On Friday June 12, at around 9:25 I walked into Ashkenaz on San Pablo Ave, in Berkeley, to the sounds of the Dead Guise playing their opening set of acoustic Grateful Dead covers, in a style similar to the Grateful Dead’s early 80’s acoustic albums Reckoning and Dead Set. The members of Dead Guise include lead guitarist and vocalist Ken Younger, rhythm guitarist and vocalist John Heffernan, bassist and vocalist Mike Marino, and drummer and vocalist Bob Sicotte. When I got into Ashkenaz the Dead Guise had just wrapped up playing their opening song “Midnight Moonlight,” a song Jerry Garcia Band used to play at the Keystone back in the good old days when you could get in to see Jerry for just $3. Dead Guise were into covering some softer Jerry Garcia tunes in the Grateful Dead catalog like “Deep Elem Blues,” “Peggy O,” and “They Love Each Other.” The highlight of Dead Guise’s set was seeing them play “Black Peter,” one of the most painful and yet beautiful songs of The Grateful Dead’s Workingman’s Dead album. The Dead Guise captured the song beautifully with the soft acoustic playing, and the mellifluous Jerry voice sung by rhythm guitarist/ vocalist John Heffernan, “One more day I find myself alive. Tomorrow maybe go beneath the ground. See here how everything lead up to this day and it's just like any other day that's ever been. Sun goin up and then the sun it goin down. Shine through my window and my friends they. come around. The Dead Guise’s sound as they played “Black Peter” live was similar to the version on History Of The Grateful Dead (Bears Choice), even more acoustic then the version off Workingman’s Dead.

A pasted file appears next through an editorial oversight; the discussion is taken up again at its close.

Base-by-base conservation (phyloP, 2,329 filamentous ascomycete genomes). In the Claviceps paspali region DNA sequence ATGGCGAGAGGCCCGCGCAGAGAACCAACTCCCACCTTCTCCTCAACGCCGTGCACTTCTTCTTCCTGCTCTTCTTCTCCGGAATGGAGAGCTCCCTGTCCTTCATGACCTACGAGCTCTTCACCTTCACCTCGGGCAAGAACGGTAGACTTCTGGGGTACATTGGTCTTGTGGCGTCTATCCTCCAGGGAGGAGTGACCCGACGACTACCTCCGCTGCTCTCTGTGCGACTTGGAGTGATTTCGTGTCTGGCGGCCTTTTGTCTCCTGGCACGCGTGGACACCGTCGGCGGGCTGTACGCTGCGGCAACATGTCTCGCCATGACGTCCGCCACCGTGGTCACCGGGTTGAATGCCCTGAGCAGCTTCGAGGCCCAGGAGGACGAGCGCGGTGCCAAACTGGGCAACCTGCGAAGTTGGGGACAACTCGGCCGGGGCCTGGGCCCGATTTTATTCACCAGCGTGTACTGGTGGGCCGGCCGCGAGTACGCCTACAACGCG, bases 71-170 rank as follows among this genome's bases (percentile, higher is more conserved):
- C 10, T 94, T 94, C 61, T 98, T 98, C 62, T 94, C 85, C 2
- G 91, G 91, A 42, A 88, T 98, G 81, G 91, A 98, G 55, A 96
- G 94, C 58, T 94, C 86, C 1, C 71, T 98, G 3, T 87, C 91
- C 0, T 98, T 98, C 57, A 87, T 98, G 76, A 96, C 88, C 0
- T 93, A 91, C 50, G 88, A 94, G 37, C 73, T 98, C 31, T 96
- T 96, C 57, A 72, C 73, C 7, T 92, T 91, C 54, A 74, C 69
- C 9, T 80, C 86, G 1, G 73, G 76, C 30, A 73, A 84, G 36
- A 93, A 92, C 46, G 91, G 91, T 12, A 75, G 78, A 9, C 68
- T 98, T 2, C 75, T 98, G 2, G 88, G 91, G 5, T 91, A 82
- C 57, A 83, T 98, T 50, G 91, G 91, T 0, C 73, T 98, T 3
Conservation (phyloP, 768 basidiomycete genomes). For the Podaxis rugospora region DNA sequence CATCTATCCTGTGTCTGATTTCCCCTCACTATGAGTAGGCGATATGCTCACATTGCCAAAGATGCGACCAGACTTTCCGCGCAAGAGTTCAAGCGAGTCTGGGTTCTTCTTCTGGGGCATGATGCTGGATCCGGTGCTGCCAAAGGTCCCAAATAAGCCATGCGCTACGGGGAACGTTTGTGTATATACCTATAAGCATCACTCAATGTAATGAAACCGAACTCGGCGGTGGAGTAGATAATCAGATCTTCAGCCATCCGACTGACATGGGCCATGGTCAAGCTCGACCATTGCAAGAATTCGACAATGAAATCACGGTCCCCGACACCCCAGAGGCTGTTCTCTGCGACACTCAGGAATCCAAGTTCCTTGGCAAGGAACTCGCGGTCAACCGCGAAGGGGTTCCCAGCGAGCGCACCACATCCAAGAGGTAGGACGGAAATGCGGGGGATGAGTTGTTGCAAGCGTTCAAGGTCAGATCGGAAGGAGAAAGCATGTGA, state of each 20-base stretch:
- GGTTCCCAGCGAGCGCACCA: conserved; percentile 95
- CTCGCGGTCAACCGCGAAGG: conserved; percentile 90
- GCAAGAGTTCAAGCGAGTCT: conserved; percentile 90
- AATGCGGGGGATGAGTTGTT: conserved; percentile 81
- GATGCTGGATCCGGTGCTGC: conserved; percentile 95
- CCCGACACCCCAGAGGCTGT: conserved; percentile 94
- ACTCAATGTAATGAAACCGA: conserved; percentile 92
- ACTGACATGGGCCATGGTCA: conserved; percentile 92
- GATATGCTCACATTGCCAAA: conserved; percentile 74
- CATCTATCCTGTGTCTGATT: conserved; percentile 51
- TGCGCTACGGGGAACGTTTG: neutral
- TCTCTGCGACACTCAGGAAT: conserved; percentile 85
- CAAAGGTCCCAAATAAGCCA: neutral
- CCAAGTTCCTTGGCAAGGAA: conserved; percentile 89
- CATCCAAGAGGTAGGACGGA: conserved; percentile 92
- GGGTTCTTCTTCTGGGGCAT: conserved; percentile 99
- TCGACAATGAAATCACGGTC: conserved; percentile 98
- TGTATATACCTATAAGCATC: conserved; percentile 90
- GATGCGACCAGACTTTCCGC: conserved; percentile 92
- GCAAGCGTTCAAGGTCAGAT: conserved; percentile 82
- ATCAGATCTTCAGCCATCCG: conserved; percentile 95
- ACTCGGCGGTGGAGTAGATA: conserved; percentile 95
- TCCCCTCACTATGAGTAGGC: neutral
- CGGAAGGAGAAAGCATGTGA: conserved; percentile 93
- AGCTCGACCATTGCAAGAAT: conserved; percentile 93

The Dead Guise seemed to enjoy singing songs that were sung by Jerry Garcia a lot more than the Bob Weir ones as “El Paso,” was the only Weir tune the Dead Guise touched upon. This all makes sense when you consider of all the members in the Grateful Dead Jerry Garcia was the one who showed the most affection for his bands folk and country roots, continually reintroducing them either with the band or in his side projects. With the Dead Guise’s selections of songs like "Jack-A-Roe" and "Deep Elem Blues" it is apparent they to are into the more into the folk material as well. The Dead Guise also played “Ripple,” a beautifully poetic Robert Hunter penned and Jerry Garcia sung tune off American Beauty that has always been an acoustic favorite, specifically on the Reckoning album recorded at the Warfield where it was the final encore on the album. The Dead Guise did a final encore of “Jack-A-Roe,” to the delight of the crowd who were demanding more after the captivating “Ripple.” Overall it was a solid performance by the Dead Guise who love doing the acoustic Grateful Dead classics, which serves as an excellent opener for Live Dead who would follow by playing a lot of electric psychedelic Dead songs especially in their second set like “The Other One” and “Viola Lee Blues.”